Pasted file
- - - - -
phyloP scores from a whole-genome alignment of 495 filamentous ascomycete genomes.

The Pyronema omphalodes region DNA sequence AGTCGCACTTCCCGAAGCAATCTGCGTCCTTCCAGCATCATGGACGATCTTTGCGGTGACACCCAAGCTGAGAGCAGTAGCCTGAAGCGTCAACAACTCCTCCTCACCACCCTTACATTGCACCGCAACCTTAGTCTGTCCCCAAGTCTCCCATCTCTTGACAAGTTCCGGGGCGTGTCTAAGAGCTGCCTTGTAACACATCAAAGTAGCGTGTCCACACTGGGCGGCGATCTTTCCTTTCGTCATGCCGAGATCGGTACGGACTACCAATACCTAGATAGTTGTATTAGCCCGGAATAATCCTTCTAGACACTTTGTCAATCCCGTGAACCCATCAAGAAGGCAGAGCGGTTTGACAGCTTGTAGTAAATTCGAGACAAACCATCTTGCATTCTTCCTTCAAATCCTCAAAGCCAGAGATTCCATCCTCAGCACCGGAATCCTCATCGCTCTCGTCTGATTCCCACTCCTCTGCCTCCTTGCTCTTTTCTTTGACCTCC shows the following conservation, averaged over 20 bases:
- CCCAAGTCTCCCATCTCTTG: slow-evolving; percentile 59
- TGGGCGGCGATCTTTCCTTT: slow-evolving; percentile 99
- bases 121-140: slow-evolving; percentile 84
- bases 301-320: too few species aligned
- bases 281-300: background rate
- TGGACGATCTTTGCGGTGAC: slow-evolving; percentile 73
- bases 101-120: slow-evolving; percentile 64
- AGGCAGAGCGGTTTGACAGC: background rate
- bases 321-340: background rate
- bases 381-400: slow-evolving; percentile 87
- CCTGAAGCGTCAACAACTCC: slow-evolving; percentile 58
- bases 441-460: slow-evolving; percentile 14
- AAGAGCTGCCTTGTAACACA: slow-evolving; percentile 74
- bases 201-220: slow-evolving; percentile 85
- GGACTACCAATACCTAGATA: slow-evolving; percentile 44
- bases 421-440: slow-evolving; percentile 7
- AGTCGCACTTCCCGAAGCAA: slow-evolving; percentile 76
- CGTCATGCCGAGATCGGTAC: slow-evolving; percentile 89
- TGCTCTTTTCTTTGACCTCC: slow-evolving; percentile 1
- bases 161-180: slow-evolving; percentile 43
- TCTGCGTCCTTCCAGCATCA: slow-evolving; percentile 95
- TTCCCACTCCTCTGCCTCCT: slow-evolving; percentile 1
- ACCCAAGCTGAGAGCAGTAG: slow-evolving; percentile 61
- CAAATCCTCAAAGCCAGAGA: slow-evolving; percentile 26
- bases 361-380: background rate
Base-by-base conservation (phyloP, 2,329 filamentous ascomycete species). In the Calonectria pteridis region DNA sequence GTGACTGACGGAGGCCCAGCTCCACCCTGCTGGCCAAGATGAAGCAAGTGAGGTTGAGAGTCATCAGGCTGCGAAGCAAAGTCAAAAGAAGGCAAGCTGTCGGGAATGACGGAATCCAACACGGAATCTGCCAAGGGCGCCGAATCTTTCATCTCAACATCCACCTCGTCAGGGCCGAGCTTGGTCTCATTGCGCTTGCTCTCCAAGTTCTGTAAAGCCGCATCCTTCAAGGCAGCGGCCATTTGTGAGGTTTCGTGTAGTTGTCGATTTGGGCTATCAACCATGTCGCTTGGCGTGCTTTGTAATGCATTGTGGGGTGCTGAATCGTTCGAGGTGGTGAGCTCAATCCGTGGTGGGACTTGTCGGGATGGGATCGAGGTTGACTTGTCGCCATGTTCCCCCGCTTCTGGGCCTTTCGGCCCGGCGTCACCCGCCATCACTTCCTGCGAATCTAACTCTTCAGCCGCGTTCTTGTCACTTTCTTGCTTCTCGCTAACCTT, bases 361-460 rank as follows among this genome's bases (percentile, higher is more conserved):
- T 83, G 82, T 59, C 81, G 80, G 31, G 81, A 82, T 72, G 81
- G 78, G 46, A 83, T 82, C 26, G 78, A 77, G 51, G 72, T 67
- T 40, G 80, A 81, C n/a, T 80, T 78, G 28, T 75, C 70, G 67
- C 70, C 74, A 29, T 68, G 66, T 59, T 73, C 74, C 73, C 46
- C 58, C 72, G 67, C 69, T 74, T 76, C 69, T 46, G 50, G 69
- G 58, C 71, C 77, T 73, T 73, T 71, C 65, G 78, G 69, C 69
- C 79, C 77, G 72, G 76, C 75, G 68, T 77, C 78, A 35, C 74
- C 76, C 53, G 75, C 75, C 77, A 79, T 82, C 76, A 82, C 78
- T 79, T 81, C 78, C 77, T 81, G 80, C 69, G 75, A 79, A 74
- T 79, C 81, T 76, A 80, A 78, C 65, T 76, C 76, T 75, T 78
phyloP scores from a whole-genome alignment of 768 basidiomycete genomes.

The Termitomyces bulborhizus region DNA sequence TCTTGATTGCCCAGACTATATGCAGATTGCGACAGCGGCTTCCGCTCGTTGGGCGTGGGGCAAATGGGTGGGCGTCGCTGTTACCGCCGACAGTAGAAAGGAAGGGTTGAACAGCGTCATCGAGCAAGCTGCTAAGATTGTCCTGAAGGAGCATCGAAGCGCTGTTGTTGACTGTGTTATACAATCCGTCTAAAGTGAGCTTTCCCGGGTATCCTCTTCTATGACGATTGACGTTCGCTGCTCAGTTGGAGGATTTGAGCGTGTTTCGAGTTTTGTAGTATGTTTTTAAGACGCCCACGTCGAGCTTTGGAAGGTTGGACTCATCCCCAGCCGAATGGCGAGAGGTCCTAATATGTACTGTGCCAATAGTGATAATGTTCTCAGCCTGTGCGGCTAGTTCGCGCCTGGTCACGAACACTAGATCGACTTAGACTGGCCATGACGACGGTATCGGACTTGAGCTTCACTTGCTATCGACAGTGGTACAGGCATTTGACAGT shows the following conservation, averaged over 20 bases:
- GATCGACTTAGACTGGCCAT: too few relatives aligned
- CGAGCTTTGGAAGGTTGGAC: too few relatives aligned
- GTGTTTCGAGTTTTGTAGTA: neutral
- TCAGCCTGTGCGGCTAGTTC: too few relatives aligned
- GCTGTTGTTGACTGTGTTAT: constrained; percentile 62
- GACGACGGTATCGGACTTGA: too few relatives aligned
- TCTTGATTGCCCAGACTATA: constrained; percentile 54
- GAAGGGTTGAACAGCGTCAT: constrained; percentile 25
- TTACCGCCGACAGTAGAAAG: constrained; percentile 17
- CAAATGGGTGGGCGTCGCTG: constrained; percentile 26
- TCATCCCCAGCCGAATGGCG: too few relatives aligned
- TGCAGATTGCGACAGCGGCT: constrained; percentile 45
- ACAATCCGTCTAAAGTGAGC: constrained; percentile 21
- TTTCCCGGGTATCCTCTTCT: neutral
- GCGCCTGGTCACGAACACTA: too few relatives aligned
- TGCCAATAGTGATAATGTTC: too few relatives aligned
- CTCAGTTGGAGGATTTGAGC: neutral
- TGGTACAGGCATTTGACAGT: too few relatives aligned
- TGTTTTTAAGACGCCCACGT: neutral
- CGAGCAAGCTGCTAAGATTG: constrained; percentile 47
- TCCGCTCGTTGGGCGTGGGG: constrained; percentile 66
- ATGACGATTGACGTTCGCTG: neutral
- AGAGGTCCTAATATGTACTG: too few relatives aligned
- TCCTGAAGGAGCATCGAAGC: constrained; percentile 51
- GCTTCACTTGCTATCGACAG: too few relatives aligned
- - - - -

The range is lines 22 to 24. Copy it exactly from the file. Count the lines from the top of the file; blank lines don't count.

- bases 161-180: slow-evolving; percentile 43
- TCTGCGTCCTTCCAGCATCA: slow-evolving; percentile 95
- TTCCCACTCCTCTGCCTCCT: slow-evolving; percentile 1